How Do Tax Losses Affect Mortgage Qualifying

July 31st, 2023

Income Tax Calculation

How do tax losses affect mortgage qualifying? The answer depends on what type of loan you are getting.

VA Loans

If you are a veteran and getting a VA loan, business and/or roll over losses must be considered in the debt ratios. Even if your main job is as a salaried wage earner on a VA loan, you’d count losses from a side business. And even if tax losses come from a non-borrowing spouse, you would have to count those losses on a VA loan.

FHA Loans

FHA loans require tax losses to be counted against a mortgage borrower if they are a 25% or greater owner of the business.

Conventional loans

On Conventional loans you would likely be getting a loan backed by either Fannie Mae or by Freddie Mac. On a Conventional Jumbo loan, which are non-agency loans (also called non-conforming loans) the rules will be different from one bank to another. Below is what each of the agencies says on tax losses.

Fannie Mae says if the client has other income that qualifies them for the mortgage, we do not have to consider the tax losses from a business. If the only income from the client is self-employment income, then those losses must be counted against the borrower.

Freddie Mac says we must always count tax losses.

Below are some examples that will help you.

​Example 1 – self-employed​ mortgage borrower:

  • Tax year 202​1 = $30,000 self-employed income loss
  • Tax year 2022​ = $100,000 self-employed​ income gain
  • ​Income used is a two year average, or $35,000.​

Example 2 – Salaried wage earner, $84,000 a year salary, with a self-employed​ side business:

  • ​Tax year 202​1 = $30,000 income loss from side business
  • Tax year 2022​ = $30,000 income loss from side business
  • ​Income used would be the $84,000 salary because I’d go with a Fannie Mae loan in this scenario. FNMA says if there is other income that qualifies the borrower for the mortgage we do not have to use the business losses.

Example 3 – Salaried wage earner, $84,000 a year with a ​rental property.

  • Tax year 202​1 = $3,000 positive cash flow​ income from rental property
  • Tax year 2022​ = $5,000 loss from the rental property
  • = $2,000 loss on rental property over a 2 year average
  • ​Income used is the $84,000 salary, minus the $2,000 two year average loss for the rental income = $82,000 income used to qualify.

What if a business is closed?

If a self-employed business has closed it is possible that those losses will not be counted against a borrower. What is proof of closure of a business? This might be evidence of sales of assets of the business, such as the building where it operates. Or proof of the sale of the business to a non-family member. There may be other items underwriters would review to determine if a business is closed.

Example 4 – Salaried wage earner, $84,000 a year, with a self-employed​ side business that closed:

  • ​Tax year 202​1 = $30,000 income loss from side business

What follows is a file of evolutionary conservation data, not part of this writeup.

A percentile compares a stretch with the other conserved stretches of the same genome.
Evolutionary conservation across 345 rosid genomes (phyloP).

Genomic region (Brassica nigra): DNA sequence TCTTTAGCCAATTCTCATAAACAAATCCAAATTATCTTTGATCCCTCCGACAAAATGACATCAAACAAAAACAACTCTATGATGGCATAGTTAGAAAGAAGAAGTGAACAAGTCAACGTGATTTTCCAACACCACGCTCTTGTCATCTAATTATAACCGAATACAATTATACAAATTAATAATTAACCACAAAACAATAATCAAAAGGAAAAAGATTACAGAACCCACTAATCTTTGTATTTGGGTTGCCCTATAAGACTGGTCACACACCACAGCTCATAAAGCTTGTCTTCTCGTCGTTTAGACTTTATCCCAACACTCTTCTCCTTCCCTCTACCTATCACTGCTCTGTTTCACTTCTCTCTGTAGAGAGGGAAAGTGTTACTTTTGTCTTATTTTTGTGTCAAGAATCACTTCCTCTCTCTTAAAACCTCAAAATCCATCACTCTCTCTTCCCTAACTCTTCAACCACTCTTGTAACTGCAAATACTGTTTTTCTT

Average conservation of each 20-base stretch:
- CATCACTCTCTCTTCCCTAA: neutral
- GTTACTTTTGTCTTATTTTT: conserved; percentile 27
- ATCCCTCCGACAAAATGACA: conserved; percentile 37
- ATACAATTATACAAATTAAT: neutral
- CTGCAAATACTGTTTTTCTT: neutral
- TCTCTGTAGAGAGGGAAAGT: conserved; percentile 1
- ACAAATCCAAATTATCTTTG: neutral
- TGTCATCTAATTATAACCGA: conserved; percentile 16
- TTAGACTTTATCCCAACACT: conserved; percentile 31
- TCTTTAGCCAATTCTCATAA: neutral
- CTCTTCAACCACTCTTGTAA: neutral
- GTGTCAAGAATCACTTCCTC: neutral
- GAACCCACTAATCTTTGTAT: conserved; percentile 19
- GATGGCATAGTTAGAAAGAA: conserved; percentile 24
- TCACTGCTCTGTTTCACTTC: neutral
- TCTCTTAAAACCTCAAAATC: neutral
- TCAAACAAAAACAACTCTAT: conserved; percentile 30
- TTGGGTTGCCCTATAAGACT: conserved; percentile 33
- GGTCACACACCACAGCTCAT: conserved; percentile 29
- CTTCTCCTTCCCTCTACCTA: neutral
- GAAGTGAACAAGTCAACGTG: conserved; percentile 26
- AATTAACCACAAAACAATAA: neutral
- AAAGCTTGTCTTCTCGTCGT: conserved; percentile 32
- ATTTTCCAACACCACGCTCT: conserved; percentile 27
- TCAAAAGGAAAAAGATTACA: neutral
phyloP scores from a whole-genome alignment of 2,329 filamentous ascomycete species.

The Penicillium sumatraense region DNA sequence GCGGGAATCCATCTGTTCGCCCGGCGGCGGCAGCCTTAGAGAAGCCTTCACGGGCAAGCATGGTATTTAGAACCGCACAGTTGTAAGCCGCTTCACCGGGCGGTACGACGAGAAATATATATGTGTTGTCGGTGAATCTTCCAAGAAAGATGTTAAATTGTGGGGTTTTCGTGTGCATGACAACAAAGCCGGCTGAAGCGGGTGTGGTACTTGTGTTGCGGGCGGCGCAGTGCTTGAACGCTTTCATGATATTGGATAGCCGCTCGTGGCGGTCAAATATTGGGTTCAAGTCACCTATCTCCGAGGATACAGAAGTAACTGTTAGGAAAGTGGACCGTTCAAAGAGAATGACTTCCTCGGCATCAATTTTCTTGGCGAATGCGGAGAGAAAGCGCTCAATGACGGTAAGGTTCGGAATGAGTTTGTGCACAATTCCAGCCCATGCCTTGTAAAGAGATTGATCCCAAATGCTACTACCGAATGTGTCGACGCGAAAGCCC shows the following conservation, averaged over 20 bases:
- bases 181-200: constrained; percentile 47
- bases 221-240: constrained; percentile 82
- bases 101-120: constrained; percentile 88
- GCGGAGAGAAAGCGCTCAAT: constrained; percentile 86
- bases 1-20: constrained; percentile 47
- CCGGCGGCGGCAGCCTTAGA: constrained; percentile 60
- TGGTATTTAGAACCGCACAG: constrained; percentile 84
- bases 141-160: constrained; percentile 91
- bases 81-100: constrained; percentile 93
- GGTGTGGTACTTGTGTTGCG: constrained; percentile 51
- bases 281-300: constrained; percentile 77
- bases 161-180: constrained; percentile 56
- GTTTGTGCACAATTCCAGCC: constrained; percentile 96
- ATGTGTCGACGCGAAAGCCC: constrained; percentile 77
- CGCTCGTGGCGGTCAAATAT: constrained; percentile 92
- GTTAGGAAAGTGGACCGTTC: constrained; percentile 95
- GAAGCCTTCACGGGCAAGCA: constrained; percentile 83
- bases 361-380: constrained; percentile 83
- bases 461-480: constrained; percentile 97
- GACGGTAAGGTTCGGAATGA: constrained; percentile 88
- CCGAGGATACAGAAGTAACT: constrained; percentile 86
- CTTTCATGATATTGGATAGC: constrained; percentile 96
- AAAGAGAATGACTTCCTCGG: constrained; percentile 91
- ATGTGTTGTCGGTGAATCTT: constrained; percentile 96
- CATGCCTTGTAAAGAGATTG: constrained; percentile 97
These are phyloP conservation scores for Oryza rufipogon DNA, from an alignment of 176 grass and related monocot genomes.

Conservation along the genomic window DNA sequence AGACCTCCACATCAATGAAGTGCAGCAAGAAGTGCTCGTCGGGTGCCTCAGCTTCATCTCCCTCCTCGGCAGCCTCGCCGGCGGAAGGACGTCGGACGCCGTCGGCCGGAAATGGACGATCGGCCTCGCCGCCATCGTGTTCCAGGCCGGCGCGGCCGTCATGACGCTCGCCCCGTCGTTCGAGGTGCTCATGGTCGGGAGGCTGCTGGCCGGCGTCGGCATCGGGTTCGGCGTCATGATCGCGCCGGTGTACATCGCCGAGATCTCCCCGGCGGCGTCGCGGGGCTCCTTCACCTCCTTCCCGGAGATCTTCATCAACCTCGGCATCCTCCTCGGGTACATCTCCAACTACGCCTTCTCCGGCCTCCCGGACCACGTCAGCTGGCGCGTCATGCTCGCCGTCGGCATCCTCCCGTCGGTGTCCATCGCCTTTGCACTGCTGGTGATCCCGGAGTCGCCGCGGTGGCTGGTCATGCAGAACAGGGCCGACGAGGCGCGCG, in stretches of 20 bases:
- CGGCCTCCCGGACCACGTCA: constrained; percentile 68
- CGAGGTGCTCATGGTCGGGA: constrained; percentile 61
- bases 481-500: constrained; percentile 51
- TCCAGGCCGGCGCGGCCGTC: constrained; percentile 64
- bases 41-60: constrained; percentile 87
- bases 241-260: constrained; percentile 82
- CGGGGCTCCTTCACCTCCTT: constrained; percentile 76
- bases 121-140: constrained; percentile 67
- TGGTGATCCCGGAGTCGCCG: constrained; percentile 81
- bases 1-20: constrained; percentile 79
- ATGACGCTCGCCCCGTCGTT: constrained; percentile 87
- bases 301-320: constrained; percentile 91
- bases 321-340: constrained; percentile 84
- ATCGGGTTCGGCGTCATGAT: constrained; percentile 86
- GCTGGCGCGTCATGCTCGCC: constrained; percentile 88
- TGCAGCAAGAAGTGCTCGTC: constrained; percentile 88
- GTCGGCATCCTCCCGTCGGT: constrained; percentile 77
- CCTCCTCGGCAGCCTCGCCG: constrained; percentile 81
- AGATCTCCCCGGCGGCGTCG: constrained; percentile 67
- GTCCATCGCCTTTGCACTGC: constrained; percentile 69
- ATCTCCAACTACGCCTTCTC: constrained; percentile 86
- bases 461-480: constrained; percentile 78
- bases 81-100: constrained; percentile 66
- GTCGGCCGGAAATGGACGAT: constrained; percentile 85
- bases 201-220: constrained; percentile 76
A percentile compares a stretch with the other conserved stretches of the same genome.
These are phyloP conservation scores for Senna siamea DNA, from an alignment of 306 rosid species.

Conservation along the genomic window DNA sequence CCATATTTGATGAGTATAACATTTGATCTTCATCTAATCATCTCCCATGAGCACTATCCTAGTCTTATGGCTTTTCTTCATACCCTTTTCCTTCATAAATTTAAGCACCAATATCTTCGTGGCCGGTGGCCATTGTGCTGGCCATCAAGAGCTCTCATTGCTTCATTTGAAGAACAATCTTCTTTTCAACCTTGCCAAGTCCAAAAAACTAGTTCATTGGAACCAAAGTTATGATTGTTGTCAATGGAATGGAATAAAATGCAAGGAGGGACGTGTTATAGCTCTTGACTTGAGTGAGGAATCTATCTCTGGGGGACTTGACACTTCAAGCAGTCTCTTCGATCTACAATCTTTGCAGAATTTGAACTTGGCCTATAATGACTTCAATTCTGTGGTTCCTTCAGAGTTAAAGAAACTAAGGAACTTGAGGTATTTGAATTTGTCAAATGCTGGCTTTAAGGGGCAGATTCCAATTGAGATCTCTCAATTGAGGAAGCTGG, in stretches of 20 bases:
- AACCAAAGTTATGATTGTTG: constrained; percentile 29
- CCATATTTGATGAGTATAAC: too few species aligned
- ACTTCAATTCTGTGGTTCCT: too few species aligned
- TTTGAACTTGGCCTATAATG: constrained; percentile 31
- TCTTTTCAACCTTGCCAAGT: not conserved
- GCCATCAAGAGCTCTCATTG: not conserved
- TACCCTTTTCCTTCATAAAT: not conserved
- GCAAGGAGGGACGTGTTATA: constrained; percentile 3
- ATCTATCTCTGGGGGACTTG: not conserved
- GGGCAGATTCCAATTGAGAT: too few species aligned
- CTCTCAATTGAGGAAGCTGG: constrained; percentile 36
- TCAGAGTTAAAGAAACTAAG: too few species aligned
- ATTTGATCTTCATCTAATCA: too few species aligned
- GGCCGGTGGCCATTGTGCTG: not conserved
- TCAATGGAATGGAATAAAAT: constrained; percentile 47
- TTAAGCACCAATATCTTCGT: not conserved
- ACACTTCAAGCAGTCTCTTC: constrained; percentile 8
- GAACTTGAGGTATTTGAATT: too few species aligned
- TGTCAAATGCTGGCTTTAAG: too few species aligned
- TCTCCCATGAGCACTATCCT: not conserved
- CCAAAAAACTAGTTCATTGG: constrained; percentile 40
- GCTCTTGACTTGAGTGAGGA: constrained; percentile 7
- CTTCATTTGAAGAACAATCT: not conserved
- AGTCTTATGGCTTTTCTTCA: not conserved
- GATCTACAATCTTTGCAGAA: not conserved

• Tax year 2022​ = $30,000 income loss from side business
  • Tax year 2023 business closed*
  • ​Income used would be the $84,000 salary because we’d document that the business is closed.

*Documentation is needed showing a business is legally closed. For example, obtaining a final K1 from the prior year’s tax returns that show a business is closed.

How about rental property losses due to one-time expenses?

All the above loan types will likely exclude non-recurring losses. However, it has to be documented as to why they’ll be one-time or non-recurring losses. Non-recurring losses are more common with rental property due to renovations or one-time repairs.

To exclude losses on a rental property a mortgage lender would need to document that expenses are “one-time” expenses. The repairs would need to be documented and structural like a new roof, foundation repairs, etc. Those repairs do not happen frequently.

Whereas updating carpet, painting walls, replacing appliances or general property updates are considered re-occurring expenses. And a landlord should update their properties. Those costs are a cost of doing business and must be counted.

Example 5 – Salaried wage earner, $84,000 a year with a ​rental property with one-time expenses.

  • Tax year 202​1 = $18,000 positive cash flow​ income from rental property
  • Tax year 2022​ = $20,000 income loss from rental property​, due to a $40,000 one time documentable renovation.
  • Rental income analysis over a two year average would be $19,000 positive cash flow from 2021.
  • 2022: you’d take the $20,000 loss but add back the $40,000 renovation = $20,000 gain.
  • The two year average rental income of this property would be $19,000.
  • ​Income used is the $84,000 salary, plus the $19,000 2 year average for the rental income
  • = $103,000 income used to qualify the mortgage borrower.

How do tax losses affect mortgage qualifying? Related blogs:

Mortgage debt ratios

Debt ratio rules

How much mortgage can I afford?

How does a car loan affect debt ratios?

 

Contact me to discuss your qualifications, mortgage rates, or other mortgage questions. Click here to schedule a call or you can email me directly.

Brian Martucci is a loan officer for Capital Bank Home Loans, a division of Capital Bank, N.A. He has been in the mortgage industry since 1986 and has served in a number of roles, including loan processor, loan officer, mortgage broker, branch manager, and vice president. Brian Martucci – NMLS# 185421. His opinions do not necessarily reflect the opinions and beliefs of Capital Bank Home Loans or Capital Bank. Capital Bank, N.A.- NMLS# 401599. Click here for the Capital Bank, N.A. “Privacy Policy”.

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